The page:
He has blasted Merkel and her cohort. He very well knows what he agreed to. And this isn't it.

      There are two kinds of people in this world. The kind who divide the world into two kinds of people, and the kind who don't.

      by upstate NY on Wed Mar 20, 2013 at 08:03:21 AM PDT

      [ Parent ]

  •  Derivatives (2+ / 0-)
    Recommended by:
    Frank Schnittger, cynndara

    The real question is how this will effect the derivative market. Derivatives are many times world GDP and, for the most part, are not accounted for on balance sheets or risk analysis. In many cases, derivatives are housed in "off balance sheet" Special Investment Vehicles and for risk purposes are zeroed out by hedging trades. What happens if some fraction of those notational values become the actual values various banks are required to cough up due to Cyprus's actions? Every single one of the TBTF banks are incestuously interconnected. Deutsche  Bank has a problem which means BNP Parabis has a problem which means Barclays has a problem which means JP Morgan has a problem. For example, JP Morgan has over 70 trillion dollars in derivative exposure. Derivative bettors, according to US bankruptcy law circa 2005, have precedence over depositors. Your money deposited at JP Morgan will be gone. FDIC insurance has 25B versus JP Morgan's almost a 1 Trilion in deposits. FDIC can't make you whole.

  •  Check out this craziness (1+ / 0-)
    Recommended by:
    Frank Schnittger

    EU law guarantees deposits up to 100,000 euros per customer, per bank. But Commission spokesman Simon O'Connor said those guarantees only existed: «in the event of a bank failure."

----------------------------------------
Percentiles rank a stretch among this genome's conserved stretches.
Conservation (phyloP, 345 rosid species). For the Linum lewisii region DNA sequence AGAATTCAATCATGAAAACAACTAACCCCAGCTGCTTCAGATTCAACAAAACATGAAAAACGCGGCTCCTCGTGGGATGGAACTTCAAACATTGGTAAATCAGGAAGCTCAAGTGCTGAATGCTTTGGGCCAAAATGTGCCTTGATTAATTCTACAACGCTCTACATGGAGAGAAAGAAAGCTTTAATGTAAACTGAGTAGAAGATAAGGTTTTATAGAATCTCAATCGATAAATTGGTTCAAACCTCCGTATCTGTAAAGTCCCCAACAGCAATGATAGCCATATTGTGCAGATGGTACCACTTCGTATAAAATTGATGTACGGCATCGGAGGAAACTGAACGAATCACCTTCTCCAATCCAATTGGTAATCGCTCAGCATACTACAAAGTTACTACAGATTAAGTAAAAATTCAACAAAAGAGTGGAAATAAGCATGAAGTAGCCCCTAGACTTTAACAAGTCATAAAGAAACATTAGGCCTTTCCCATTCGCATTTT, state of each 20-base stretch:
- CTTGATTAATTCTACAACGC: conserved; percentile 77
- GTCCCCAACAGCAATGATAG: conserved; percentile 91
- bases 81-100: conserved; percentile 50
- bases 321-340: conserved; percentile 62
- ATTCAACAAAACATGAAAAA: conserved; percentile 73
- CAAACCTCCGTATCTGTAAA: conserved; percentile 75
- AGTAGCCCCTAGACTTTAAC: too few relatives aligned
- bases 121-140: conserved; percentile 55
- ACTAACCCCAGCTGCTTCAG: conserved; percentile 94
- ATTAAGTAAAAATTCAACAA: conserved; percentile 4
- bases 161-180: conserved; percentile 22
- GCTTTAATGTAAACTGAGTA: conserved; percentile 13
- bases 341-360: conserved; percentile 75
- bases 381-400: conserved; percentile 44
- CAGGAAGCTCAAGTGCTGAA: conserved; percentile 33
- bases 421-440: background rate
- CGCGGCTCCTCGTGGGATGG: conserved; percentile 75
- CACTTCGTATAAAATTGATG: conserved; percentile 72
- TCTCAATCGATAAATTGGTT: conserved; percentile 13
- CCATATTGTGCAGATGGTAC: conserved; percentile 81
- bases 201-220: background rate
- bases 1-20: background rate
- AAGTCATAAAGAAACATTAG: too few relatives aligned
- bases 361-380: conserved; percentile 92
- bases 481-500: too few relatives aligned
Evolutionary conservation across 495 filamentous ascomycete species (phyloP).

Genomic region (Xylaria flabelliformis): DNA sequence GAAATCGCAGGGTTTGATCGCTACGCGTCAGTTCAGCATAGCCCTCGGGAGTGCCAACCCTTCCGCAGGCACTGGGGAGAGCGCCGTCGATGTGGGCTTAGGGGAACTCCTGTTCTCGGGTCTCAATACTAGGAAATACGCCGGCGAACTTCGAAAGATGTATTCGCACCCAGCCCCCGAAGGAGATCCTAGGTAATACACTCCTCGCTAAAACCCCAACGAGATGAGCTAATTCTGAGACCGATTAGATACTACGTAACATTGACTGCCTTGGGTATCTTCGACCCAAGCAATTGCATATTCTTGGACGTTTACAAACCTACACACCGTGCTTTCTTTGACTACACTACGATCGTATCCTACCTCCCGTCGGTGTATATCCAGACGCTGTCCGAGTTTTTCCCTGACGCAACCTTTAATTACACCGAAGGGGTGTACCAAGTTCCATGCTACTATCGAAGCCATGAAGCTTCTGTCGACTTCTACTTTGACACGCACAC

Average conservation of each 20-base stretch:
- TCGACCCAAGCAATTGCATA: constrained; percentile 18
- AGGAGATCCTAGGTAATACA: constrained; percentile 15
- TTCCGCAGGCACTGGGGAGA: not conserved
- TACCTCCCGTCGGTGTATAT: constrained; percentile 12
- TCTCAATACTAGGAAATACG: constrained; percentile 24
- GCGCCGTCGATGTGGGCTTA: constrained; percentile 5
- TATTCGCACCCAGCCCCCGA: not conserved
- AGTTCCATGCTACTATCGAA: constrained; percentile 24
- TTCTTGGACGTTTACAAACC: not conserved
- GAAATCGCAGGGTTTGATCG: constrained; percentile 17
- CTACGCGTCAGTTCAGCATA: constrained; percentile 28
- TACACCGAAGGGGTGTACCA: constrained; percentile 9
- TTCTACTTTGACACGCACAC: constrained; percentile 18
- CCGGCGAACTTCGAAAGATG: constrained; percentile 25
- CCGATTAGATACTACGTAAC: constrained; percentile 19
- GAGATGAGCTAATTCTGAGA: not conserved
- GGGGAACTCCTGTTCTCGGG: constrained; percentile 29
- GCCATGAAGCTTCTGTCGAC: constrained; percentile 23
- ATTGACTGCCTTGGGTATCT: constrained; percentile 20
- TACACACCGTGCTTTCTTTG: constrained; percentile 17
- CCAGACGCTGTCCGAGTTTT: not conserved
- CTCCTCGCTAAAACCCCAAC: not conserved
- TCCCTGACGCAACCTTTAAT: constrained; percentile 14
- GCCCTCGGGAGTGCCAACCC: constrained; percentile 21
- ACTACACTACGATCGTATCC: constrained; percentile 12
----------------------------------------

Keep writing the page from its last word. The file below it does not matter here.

"In this case, we are not talking about such a situation, we are talking about a one-off levy which will be applied as a fiscal measure, to all bank accounts in Cyprus,» he told a regular briefing in Brussels.

    I hope my bank goes bankrupt so I can get my money bank (loopy).

    On of the more interesting statements of the last few days: "Cyprus's debt is totally unsustainable, too high relative to GDP." The new Eurogroup leader said this.

    Cyprus's debt to GDP: 71.6%
    Lower than most of the eurozone.

    Yanis Varoufakis writes that all the Cypriot banks passed Euro stress tests with flying colors 12 months ago.

    There are two kinds of people in this world. The kind who divide the world into two kinds of people, and the kind who don't.

    by upstate NY on Wed Mar 20, 2013 at 08:05:04 AM PDT

    •  Irelands debt to GDP ratio in 2007 (1+ / 0-)
      Recommended by:

      was 25% - almost the lowest in the Eurozone. "Growth" was at historic highs. The banks passed all stress tests going. In the meantime the ECB pursued historic low interest rate policies - because of slow growth in Germany following re-unification - which created asset price bubbles in peripheral Eurozone countries.

      Germany has continued to insist, against all the evidence, that this was some kind of Sovereign debt crisis. It is in their interest to blame everyone else but themselves. Ironically the Eurozone would probably be a lot more stable now if Germany left, as it is the country which is driving the balance of payments imbalances.